Don't worry, Unix isn't past its prime'yet

Unix is not pass'certainly not in the government. But is it becoming a legacy operating system that will soon grow too pricey to support?

Open-source software has made big inroads on the traditional turf of proprietary Unix. Linux vendors are wooing government Unix users with low-cost hardware platforms and Common Criteria security evaluations.

Despite the Linux buzz, however, Unix isn't a legacy product yet. At least three of the major Unix flavors are holding their own in the server market.

Gordon Haff, senior analyst at Illuminata Inc. of Nashua, N.H., said he's optimistic about the future of three Unix operating systems: IBM AIX 5L, Hewlett-Packard HP-UX and Sun Microsystems Solaris.

'The situation with those is as stable going forward as anything in IT is,' Haff said.
IBM, HP and Sun are committed 'more or less indefinitely' to supporting their Unix variants within normal planning horizons, Haff said.

Don Jenkins, HP's vice president of marketing for business critical systems, said he thinks the Unix market has stabilized after the economic decline of the last several years. HP is expecting modest growth of 3 percent to 4 percent for mission-critical capabilities starting this year, Jenkins said. 'We believe the rebound in the market bears that out.'

HP-UX 11i comes in two 64-bit versions, one for HP's PA-RISC processors and one for Intel Itanium 2 chips. Both versions have equivalent functions in system management, partitioning, capacity on demand and virtualization.

HP's long-term server goal is to converge its product lines onto the Itanium platform by 2007. Support for HP-UX will continue indefinitely, Jenkins said.

Two flavors

Unlike the other Unix vendors, HP sells two distinct flavors of the OS. It originally developed HP-UX for its own hardware and inherited Tru64 Unix through its 2002 acquisition of Compaq Computer Corp. Digital Equipment Corp. developed Tru64 Unix for its 64-bit Alpha processor before Compaq acquired Digital in 1998.

Jenkins said Tru64 Unix is in transition, and HP is developing tools to assist migration from Tru64 to HP-UX.

Since the HP-Compaq deal, HP has released one new version of Tru64 Unix, the current Version 5.1b. It runs on the latest Alpha processor, the EV7.

This summer, HP will release the Alpha EV7Z processor and will upgrade Tru64 Unix for it. That will be the final functional release of Tru64 Unix.

But HP will continue to sell Alpha systems running Tru64 Unix through 2006 and possibly longer if there is enough demand, Jenkins said. Patches and customer support will continue through 2011.

The future of Unix flavors other than AIX, HP-UX and Solaris is 'pretty questionable,' Haff said. SGI is still committed to its Irix OS to some degree, but long-term stability is uncertain, he said.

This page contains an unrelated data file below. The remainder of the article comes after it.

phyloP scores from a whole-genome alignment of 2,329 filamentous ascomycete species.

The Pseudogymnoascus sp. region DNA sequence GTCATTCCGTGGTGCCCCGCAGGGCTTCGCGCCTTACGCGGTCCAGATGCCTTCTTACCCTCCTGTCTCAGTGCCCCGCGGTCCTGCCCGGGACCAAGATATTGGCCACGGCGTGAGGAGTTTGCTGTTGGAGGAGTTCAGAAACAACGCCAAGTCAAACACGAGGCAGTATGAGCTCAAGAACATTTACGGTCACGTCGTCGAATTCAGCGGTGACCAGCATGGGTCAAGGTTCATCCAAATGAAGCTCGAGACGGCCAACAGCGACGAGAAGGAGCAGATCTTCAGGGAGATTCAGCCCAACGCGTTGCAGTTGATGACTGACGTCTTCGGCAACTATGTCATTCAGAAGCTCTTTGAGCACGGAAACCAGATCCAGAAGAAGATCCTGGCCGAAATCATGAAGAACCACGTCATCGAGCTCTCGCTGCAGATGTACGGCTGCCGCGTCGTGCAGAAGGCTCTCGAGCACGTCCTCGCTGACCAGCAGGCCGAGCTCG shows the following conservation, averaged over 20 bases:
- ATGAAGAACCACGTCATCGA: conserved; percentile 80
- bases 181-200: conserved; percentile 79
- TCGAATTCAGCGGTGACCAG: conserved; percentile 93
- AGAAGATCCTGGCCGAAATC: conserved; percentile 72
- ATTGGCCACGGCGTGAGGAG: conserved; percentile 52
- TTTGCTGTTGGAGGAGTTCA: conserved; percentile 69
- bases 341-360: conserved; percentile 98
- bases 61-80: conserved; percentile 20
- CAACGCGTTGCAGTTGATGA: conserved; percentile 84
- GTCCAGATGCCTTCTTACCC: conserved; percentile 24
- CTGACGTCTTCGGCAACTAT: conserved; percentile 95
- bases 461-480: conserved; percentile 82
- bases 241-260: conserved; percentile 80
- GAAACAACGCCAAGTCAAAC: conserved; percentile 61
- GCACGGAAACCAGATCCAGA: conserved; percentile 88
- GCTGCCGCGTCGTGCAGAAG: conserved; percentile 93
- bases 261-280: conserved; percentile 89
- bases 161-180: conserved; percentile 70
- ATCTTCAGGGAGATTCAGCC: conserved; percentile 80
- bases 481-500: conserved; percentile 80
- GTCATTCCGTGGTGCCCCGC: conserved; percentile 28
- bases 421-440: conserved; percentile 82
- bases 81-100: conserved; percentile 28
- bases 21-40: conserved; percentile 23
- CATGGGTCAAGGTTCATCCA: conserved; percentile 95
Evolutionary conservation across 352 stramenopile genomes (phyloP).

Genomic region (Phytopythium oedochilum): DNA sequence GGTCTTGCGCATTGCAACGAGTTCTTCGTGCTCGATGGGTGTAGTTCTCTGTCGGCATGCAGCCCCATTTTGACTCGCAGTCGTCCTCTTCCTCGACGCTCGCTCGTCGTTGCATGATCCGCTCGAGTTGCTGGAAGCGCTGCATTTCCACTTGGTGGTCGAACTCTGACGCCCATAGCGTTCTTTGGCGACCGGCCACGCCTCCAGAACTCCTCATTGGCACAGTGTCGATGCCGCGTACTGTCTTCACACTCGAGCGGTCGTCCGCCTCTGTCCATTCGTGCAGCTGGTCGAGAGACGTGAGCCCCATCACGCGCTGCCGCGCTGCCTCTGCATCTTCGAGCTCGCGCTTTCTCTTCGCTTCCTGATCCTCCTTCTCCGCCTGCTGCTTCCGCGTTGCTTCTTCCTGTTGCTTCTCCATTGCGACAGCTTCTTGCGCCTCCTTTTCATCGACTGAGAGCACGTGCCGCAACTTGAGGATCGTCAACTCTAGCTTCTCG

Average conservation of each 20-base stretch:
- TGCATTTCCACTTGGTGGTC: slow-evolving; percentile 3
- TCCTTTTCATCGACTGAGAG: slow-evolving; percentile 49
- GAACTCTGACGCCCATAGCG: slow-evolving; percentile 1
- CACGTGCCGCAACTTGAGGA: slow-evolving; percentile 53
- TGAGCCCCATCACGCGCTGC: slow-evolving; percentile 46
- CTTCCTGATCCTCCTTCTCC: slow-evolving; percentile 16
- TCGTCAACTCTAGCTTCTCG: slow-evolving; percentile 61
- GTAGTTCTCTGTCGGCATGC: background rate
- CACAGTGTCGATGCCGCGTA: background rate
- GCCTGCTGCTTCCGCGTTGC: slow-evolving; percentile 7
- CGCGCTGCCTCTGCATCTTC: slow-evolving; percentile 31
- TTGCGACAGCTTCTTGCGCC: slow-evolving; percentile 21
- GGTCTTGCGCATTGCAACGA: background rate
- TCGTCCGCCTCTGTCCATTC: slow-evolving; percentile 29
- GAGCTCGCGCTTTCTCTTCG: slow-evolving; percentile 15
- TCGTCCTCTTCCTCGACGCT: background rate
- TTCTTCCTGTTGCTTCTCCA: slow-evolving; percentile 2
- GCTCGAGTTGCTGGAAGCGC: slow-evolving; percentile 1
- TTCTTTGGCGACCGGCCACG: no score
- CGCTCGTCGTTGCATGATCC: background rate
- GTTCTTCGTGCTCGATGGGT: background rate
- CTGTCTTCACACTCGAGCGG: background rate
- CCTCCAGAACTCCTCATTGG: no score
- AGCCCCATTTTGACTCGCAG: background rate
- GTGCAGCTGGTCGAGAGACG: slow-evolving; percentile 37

Any agency could safely consider adopting HP-UX, AIX or Solaris, Haff said, but 'it's difficult to imagine the circumstances under which a new customer would choose any other Unix.'

Many organizations still run SCO UnixWare from SCO Group Inc. of Lindon, Utah, Haff said, but 'SCO has become a litigation company rather than a product company.' Last spring, SCO sued IBM for $3 billion over Unix intellectual property issues, spurring a countersuit from IBM and a separate lawsuit from Linux vendor Red Hat Inc. of Raleigh, N.C. Last week, SCO also sued Novell Inc.

UnixWare users don't need to migrate right away, 'but it's not a platform you want to be on long-term,' Haff said, because Microsoft Windows and then Linux 'ate the lunch' of low-end x86 Unix. 'There's no reason to run UnixWare today unless you're already on it,' he said.

Sun Solaris, like UnixWare, can run on Intel's 32-bit architecture. If an agency wants a closed-source Unix for x86 hardware, Solaris x86 is a reasonable choice, Haff said.

Novell sold its Unix business to SCO's predecessor in 1995, but Novell still claims some rights to Unix.

Novell, which just acquired the SuSE Linux product line, as well as HP, Red Hat and Sun, will indemnify their Linux customers against legal action by SCO.

Convert to Linux

IBM has been making a large push to convert Microsoft Windows NT users to Linux and to sell low-cost servers running the open-source OS. IBM and SuSE Linux have pursued Common Criteria certification for the SuSE Enterprise Linux 8 platform to compete with certified AIX, HP-UX, Trusted Irix, Trusted Solaris and Microsoft Windows 2000.

IBM's proprietary pSeries business nevertheless remains profitable, said Karl Freund, IBM's vice president of marketing for pSeries eServers.

Although the Power4 chip architecture, the heart of the pSeries servers, can run other OSes, it is associated most often with AIX. The current AIX 5L 5.2 has dynamic logical partitioning to reallocate server resources on the fly.

Later this year, IBM will enable subprocessor partitioning in its AIX 5L 5.3 release, which will make a four-way server behave as if it has as many as 40 CPUs, Freund said.

IBM still provides customer support for Versions 5.1 and 5.2 of AIX 5L. In December, the company stopped supporting AIX 4.3.3, the last release before the debut of the Power4 chip architecture.

SGI's Irix isn't offered as a standalone product but is tied to SGI hardware, said Bill Mannel, the company's Origin product line director. SGI Origin 3000 series servers are one of the SGI lines that run Irix. The company markets to scientific and technical users, not to users doing transaction processing, so Irix features are tailored.

Over time, some of the distinctive features of Irix will make their way into Linux, either as open-source code or as an add-on pack, Mannel predicted. 'Under the covers, Linux still looks a lot like Unix,' he said.

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